Personal tools
You are here: Home Archive 2014 Ethics in Action Vol. 08 No. 05 - October 2014 Dialogue must replace violence

Dialogue must replace violence

Kowloon Union Church


(September 30, 2014) Kowloon Union Church (KUC), an international and ecumenical church with members from 20 countries, expresses its admiration for the courage, persistence and creativity of the university and high school students and others in the community who have been taking part in the continuous and ongoing demonstrations for the democratic development of Hong Kong. Whether the protesters are Christians or not, they have exhibited the Christian value of giving oneself for the sake of others. In this case, it is not only for the sake of other individuals but for the common good of Hong Kong.

We are similarly moved by those in the community who have selflessly given food, water, first aid, etc., to support the demonstrators in numerous ways. Again, whether they are Christians or not, they have offered their care and compassion for others, especially others who are under great stress and who are feeling fear, are anxious and vulnerable. It is these acts of solidarity that bind us together as one community.

We have witnessed the peaceful approach of the protesters who wish to express their desire for genuine universal suffrage and their dissatisfaction with the recent proposal of the Chinese and Hong Kong governments for political reform in our city, on one hand, and the violent reaction of the police, on the other, who have responded with tear gas and pepper spray to people's discontent. Many people have asked the simple question: Why? Why are the police—Hong Kong people—attacking Hong Kong people?

As a community of faith, we call upon the Hong Kong government to stop using violence to suppress the people who are protesting peacefully to express their views on Hong Kong's democratic development. It is the responsibility of the government to protect her people, uphold human rights and respect people's human dignity.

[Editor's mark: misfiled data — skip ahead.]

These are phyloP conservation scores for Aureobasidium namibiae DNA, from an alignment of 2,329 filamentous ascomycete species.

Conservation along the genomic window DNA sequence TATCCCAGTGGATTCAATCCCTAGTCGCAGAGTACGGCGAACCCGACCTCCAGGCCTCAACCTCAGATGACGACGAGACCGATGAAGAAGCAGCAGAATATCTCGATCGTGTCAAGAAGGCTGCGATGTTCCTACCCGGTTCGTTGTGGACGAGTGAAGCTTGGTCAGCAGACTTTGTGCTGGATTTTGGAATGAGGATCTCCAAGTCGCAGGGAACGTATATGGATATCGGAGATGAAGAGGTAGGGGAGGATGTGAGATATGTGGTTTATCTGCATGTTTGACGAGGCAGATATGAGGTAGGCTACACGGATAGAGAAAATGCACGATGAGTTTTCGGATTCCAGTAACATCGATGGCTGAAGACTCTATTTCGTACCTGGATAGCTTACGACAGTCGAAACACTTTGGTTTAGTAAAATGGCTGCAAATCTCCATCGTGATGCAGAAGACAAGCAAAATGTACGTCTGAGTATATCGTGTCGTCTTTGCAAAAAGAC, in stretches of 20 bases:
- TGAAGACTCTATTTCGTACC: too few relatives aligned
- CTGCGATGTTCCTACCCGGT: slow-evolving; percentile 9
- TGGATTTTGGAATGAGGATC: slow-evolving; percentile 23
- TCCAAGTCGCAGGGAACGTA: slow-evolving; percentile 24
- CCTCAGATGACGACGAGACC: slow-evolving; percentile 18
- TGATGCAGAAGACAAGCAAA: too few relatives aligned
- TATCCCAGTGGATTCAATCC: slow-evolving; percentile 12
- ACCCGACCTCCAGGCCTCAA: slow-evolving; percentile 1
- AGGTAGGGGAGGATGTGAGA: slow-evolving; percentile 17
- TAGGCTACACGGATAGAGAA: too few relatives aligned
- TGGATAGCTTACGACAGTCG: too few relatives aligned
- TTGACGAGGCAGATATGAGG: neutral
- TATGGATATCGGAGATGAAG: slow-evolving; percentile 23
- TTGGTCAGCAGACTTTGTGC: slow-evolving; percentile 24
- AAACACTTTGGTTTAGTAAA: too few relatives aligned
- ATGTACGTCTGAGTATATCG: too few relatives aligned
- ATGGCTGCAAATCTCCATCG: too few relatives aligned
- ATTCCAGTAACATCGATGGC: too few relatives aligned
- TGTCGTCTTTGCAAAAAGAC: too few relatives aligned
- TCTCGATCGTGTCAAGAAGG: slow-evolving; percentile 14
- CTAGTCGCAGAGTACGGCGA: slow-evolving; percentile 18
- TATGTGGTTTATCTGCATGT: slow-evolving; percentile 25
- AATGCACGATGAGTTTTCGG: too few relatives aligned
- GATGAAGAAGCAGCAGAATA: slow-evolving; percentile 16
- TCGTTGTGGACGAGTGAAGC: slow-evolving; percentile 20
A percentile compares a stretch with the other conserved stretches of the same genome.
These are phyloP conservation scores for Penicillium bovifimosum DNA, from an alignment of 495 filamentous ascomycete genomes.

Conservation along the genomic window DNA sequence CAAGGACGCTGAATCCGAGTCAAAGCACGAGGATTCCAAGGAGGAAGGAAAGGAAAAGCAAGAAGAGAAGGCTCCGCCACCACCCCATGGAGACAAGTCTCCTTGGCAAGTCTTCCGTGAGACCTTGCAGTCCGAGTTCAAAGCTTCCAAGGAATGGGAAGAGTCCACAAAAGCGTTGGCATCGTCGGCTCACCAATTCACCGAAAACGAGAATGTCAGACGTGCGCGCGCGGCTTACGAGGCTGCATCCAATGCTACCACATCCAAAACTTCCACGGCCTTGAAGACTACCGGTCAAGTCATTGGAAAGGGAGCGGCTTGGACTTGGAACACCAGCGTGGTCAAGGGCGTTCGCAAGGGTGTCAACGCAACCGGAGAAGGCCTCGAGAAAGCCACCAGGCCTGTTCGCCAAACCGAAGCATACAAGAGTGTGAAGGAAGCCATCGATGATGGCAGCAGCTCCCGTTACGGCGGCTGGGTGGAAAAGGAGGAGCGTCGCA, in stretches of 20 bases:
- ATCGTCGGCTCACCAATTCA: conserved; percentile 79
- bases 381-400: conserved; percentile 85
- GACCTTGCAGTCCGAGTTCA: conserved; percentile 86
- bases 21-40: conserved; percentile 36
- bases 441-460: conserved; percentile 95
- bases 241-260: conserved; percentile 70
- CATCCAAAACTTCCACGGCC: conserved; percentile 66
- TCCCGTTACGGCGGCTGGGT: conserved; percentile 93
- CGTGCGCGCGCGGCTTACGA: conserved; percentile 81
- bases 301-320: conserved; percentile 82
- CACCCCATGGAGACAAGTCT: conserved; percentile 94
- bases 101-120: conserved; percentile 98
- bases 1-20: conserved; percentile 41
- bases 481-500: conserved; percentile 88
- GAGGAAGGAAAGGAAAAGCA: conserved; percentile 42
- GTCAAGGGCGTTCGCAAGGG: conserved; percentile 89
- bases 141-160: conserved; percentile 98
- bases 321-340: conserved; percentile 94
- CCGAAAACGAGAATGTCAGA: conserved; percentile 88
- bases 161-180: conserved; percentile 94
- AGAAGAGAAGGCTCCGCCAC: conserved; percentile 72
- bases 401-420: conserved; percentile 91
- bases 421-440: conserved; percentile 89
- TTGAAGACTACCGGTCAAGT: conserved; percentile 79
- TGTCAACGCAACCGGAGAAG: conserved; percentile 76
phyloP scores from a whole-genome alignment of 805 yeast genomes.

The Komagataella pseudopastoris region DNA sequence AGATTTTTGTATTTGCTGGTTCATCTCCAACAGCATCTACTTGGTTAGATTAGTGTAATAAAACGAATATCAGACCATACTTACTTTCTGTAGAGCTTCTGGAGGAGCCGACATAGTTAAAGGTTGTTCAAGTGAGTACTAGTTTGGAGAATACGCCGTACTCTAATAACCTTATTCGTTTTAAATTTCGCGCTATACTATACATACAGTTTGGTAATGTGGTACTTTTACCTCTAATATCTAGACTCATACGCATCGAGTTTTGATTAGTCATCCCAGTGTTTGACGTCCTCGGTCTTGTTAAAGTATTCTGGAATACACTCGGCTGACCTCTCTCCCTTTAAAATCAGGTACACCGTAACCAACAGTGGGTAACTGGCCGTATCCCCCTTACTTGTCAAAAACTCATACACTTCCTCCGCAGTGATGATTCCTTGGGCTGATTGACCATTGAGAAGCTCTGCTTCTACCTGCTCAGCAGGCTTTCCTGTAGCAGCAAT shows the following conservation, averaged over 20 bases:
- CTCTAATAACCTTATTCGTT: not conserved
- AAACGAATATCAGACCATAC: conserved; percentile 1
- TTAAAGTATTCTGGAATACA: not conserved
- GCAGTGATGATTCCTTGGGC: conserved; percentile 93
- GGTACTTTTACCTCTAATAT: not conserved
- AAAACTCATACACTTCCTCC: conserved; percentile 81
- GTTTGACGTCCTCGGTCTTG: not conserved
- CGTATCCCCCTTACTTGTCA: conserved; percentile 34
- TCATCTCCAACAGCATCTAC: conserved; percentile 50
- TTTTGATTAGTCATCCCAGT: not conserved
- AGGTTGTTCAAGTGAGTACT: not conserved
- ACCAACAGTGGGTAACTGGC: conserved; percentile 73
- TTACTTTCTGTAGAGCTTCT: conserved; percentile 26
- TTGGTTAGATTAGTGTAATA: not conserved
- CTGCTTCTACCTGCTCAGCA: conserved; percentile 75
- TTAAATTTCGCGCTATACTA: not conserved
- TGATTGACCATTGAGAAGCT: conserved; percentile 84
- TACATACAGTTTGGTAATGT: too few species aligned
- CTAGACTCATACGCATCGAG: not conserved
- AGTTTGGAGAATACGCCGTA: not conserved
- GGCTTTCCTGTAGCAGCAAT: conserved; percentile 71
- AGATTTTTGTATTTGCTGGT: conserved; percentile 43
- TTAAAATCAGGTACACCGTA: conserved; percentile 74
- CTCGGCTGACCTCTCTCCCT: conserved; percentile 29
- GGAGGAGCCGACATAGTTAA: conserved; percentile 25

We, as citizens of Hong Kong, support universal suffrage based on one person, one vote, but the participation of voters in choosing their leaders is a hollow electoral exercise if competition to choose and nominate candidates is limited and restricted. A leader chosen under the proposed political system may be welcome by the Chinese government, but it will result in a weak Hong Kong government that lacks legitimacy in the eyes of Hong Kong's people and will be able to achieve little to better the lives of the citizens of the community.

To resolve the current impasse over political reform, the Chinese and Hong Kong governments will have to genuinely listen to the people of Hong Kong and engage in meaningful dialogue with them. Achieving this aim will require courage, persistence and creativity—qualities that are now being lived out on the streets of Hong Kong.

We pray that the spirit of love and peace will guide the people and the government in Hong Kong. May God bless Hong Kong with wisdom and with peace.

 

Document Actions